Monday, April 17, 2017

The Semi-Authoritarian's Handbook

Writing for Bloomberg View, Noah Feldman distills from the Erdogan experience in Turkey a sort of "instruction manual" for soft autocrats, leaders he calls the semi-authoritarians.
The new authoritarians’ playbook calls for maintaining regular elections and the outward forms of multiparty democracy, while in fact consolidating power and cooking the books just enough to keep winning the popular vote. Erdogan, like his emulators and colleagues, has weakened the free press and free speech without completely shutting down all alternative political voices. 
That briefly describes what one does, here Feldman says why it works:
By maintaining at least the basic forms of constitutional democracy, the semi-authoritarian avoids alienating the opposition to the extent that it will try to overthrow him.

Of course the new semi-authoritarians might fantasize about total power. But their real fantasy seems to be getting re-elected forever by more than 50 percent of an adoring public.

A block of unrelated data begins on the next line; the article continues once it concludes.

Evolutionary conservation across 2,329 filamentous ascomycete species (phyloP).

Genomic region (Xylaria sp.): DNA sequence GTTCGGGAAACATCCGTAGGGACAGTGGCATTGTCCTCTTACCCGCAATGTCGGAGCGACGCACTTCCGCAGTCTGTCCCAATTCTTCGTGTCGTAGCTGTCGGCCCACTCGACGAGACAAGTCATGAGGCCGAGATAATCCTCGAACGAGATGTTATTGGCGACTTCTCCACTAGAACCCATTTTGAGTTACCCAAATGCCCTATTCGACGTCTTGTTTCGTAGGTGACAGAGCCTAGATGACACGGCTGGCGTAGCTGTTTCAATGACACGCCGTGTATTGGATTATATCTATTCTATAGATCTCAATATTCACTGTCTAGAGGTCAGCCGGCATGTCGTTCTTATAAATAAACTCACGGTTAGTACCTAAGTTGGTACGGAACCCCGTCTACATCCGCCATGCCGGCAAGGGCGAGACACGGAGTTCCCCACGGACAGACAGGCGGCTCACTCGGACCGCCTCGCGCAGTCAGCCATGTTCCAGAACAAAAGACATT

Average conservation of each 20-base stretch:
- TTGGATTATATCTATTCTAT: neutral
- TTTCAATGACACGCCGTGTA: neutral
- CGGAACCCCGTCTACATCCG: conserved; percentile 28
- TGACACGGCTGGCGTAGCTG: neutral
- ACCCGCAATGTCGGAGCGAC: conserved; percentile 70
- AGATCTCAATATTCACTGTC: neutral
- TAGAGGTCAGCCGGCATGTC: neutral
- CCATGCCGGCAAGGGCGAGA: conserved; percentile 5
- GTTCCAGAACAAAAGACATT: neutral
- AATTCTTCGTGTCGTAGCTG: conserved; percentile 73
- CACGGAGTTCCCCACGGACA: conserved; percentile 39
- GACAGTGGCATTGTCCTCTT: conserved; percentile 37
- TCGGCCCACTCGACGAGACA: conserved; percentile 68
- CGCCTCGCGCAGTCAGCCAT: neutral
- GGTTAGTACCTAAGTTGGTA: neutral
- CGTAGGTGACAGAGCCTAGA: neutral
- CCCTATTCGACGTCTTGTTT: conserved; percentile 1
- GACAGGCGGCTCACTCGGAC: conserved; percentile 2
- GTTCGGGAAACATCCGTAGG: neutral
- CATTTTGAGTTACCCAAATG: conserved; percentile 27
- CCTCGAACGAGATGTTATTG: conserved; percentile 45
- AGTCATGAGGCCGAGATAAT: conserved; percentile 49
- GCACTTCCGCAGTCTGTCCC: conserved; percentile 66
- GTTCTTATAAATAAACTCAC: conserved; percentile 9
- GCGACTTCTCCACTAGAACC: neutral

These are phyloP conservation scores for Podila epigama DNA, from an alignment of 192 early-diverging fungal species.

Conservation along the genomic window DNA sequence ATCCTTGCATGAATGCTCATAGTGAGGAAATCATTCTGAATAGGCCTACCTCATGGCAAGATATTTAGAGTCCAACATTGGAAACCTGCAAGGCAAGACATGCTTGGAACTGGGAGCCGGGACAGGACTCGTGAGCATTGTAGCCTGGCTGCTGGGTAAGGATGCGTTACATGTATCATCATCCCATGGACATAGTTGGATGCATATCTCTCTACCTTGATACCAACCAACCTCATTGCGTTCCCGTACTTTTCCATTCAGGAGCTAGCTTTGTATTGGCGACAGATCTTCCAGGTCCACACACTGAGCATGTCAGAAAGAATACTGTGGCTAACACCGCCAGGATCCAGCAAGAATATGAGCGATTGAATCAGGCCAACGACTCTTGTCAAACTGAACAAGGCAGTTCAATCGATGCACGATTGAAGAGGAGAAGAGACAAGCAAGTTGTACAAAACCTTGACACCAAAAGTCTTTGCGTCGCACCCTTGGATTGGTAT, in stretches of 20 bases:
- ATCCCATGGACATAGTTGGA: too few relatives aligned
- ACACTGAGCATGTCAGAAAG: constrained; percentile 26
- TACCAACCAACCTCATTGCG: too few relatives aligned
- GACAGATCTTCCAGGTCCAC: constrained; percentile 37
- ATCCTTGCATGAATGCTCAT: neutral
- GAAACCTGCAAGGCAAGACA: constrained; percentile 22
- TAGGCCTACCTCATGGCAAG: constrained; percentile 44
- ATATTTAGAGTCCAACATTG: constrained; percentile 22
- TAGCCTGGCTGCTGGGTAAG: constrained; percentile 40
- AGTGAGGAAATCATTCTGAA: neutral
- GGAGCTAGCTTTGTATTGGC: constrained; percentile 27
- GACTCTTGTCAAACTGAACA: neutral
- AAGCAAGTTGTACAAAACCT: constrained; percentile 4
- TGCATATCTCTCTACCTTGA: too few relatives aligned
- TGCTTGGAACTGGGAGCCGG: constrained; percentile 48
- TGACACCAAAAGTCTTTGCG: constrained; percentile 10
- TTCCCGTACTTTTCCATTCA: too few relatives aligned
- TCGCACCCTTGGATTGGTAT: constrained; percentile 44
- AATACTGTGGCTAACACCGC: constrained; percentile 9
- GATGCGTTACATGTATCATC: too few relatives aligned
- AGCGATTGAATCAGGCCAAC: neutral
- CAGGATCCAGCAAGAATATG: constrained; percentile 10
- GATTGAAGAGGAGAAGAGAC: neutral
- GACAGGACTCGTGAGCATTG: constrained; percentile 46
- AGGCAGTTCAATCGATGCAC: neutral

It’s not a coincidence that these leaders’ parties are all populist. And populism glories in speaking for “the people,” defined narrowly enough to exclude the opposition.

The last self-interested twist in the semi-authoritarians’ strategy is that they are keeping their options open should they lose popularity someday. Most true dictators are assassinated or end their lives in prison or exile.

It emerges that semi-authoritarianism is a terrific way to stay in power so long as you have a populist base and a willingness to erode free speech and free elections.
In addition to the European examples Feldman gives, his model describes the behavior of Maduro in Venezuela, Correa in Ecuador, Ortega in Nicaragua, the Lees in Singapore and some others. One wonders if he also means to obliquely include Trump. It's harder here as our presidents are Constitutionally limited to two terms.